We take a look at the changes that anyone working in real estate can expect to see in 2014.
- RICS Red Book - the RICS has published the latest edition of its mandatory standards manual for valuations, RICS Valuation - Professional Standards January 2014 (the Red Book). The RICS material included in this edition of the Red Book takes effect from 6 January 2014 and applies to all valuations where the valuation date is on, or after, that day. The new edition is the culmination of a comprehensive review of the content, framework and format of the 2012 and earlier editions. It also includes new material relating to business valuation and intangible assets. The definition of Market Value is now in Valuation Practice Statement 4.1.2.
- Community Infrastructure Levy (CIL) changes - draft regulations were published in December and are expected to come into force by the end of January. A number of important changes will be made including a relaxation of the 'vacancy test' for discounting existing buildings, and changes to the rules in relation to rate setting, phasing of payments, payments in kind and social housing relief. For further information on the proposed changes, or any question in relation to CIL, please contact a member of our Planning team.
- CRC Energy Efficiency Scheme - the CRC Scheme is a mandatory emissions trading scheme for large businesses and public sector organisations in the UK. It came into force on 1 April 2010. The scheme is divided into seven phases and on 31 March 2014, the First Phase of the CRC ends. The subsequent phase, which used to be known as 'Phase 2', but is now known as the 'Initial Phase', commences on 1 April 2014 and runs to 31 March 2019. The registration period for the Initial Phase of the CRC Scheme opened on 4 November 2013, and those affected have until 31 January 2014 to register with the Environment Agency. There have been some changes to CRC since the First Phase.
- Changes to Land Registry fees - the Land Registration Fee Order 2013 comes into force on 17 March 2014. It will apply to all applications received at Land Registry offices on or after 17 March. The Order introduces a 50% reduction in fees for certain applications which are delivered electronically.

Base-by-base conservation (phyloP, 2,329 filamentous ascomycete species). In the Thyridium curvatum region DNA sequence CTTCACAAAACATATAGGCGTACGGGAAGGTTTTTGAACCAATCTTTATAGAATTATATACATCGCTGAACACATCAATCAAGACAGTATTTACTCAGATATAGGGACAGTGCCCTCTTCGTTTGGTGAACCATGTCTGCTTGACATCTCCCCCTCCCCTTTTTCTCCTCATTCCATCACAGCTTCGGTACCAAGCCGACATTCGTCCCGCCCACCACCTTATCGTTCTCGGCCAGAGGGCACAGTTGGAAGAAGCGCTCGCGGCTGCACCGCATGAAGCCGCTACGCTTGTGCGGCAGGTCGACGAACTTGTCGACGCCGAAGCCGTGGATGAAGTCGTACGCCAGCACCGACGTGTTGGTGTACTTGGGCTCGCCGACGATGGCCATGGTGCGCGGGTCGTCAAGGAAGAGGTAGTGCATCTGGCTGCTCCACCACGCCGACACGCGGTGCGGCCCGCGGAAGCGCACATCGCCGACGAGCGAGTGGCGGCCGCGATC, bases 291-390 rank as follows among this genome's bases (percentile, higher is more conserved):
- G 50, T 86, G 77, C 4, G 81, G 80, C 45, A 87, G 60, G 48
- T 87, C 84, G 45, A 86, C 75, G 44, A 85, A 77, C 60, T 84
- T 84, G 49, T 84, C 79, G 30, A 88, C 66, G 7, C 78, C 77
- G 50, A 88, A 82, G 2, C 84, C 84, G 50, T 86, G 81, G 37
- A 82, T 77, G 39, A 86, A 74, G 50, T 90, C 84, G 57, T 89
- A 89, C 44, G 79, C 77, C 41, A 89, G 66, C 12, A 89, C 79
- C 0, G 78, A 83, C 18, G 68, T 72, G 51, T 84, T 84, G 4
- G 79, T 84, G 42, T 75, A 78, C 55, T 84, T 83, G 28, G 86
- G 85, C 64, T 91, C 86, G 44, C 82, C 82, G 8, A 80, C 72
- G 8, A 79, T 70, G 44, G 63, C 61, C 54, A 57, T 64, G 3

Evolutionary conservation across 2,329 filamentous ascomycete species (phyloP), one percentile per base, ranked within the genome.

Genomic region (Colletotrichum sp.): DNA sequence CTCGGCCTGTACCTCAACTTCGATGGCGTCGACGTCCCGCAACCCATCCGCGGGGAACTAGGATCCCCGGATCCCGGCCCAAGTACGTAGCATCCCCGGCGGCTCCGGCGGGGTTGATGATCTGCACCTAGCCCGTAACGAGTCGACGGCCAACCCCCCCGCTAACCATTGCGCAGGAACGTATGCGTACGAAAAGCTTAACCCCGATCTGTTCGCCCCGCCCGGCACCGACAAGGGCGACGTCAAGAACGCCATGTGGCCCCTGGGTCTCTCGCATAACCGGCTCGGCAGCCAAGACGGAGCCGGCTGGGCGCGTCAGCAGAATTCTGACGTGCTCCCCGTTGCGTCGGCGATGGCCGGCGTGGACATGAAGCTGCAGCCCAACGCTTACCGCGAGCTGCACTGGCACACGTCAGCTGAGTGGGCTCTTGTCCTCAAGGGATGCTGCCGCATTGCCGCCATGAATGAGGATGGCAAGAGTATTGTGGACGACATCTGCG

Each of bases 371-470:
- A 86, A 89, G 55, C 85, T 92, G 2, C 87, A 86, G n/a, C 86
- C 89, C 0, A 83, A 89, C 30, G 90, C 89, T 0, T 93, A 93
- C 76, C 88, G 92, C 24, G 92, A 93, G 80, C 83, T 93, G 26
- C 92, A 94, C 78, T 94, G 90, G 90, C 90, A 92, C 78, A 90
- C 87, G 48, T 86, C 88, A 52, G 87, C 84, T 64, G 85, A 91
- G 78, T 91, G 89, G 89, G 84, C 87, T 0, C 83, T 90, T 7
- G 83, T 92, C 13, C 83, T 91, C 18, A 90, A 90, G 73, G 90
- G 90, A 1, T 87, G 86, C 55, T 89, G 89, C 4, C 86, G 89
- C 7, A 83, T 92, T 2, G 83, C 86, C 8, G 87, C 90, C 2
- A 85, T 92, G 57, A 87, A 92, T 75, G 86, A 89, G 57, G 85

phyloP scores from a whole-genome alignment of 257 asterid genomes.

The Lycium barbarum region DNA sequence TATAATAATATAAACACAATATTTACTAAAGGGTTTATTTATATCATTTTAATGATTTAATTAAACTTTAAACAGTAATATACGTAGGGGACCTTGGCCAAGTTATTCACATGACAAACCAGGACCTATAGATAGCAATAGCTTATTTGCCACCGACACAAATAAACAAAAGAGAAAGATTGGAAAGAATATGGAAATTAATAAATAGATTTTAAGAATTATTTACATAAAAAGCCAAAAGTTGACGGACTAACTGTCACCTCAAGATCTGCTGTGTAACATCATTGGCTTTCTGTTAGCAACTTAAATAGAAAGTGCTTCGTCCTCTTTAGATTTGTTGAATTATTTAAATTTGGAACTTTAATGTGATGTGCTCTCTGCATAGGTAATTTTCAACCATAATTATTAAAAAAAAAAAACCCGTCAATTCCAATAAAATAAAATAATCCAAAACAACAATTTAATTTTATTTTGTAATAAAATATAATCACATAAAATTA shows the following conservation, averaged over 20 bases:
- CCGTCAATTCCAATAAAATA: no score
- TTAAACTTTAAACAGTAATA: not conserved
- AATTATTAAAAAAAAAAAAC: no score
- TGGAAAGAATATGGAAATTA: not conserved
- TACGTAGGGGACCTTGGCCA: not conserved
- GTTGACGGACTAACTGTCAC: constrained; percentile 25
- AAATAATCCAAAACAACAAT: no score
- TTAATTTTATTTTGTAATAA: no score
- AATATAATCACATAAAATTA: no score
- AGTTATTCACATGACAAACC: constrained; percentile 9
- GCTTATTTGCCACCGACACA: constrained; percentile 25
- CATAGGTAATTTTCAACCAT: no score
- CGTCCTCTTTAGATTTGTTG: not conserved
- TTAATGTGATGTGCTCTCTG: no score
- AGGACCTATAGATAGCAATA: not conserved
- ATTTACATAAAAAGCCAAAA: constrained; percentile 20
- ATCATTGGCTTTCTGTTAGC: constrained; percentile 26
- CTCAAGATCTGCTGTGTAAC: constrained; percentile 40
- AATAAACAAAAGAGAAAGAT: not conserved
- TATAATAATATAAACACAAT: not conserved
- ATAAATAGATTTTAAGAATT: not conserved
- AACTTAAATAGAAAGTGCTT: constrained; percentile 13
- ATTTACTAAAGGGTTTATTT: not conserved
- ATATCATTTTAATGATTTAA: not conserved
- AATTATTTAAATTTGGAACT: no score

- Commercial Rent Arrears Recovery (CRAR) - the Taking Control of Goods Regulations 2013 come into force on 6 April 2014 and are being introduced in substitution for the remedy of distress. The regulations set out the procedure for CRAR and also the procedure that bailiffs must follow when taking control of and selling goods to recover a debt, in accordance with Schedule 12 of the Tribunals Courts and Enforcement Act 2007.
- Changes to capital allowances - the transitional period for the capital allowances pooling requirement expires in April 2014. This means that in relation to any sale taking place on or after 1 April 2014 (for corporation tax) or 6 April 2014 (for income tax), if the pooling requirement applies to the sale, it must be satisfied for the buyer to become entitled to claim allowances on the fixtures.
- Abolition of the Office of Fair Trading (OFT) - the OFT will be abolished on 1 April 2014 and its consumer law enforcement functions transferred to other bodies. The OFT's functions under the Estate Agents Act 1979 will transfer to Powys County Council, whose Trading Standards Service will provide these functions for the UK. The OFT's supervisory functions in respect of estate agents under the Money Laundering Regulations 2007 will transfer to HMRC. Responsibility for regulation of second and subsequent charges will transfer from the OFT to the Financial Conduct Authority on 1 April 2014 (the FCA is already responsible for the regulation of first charges).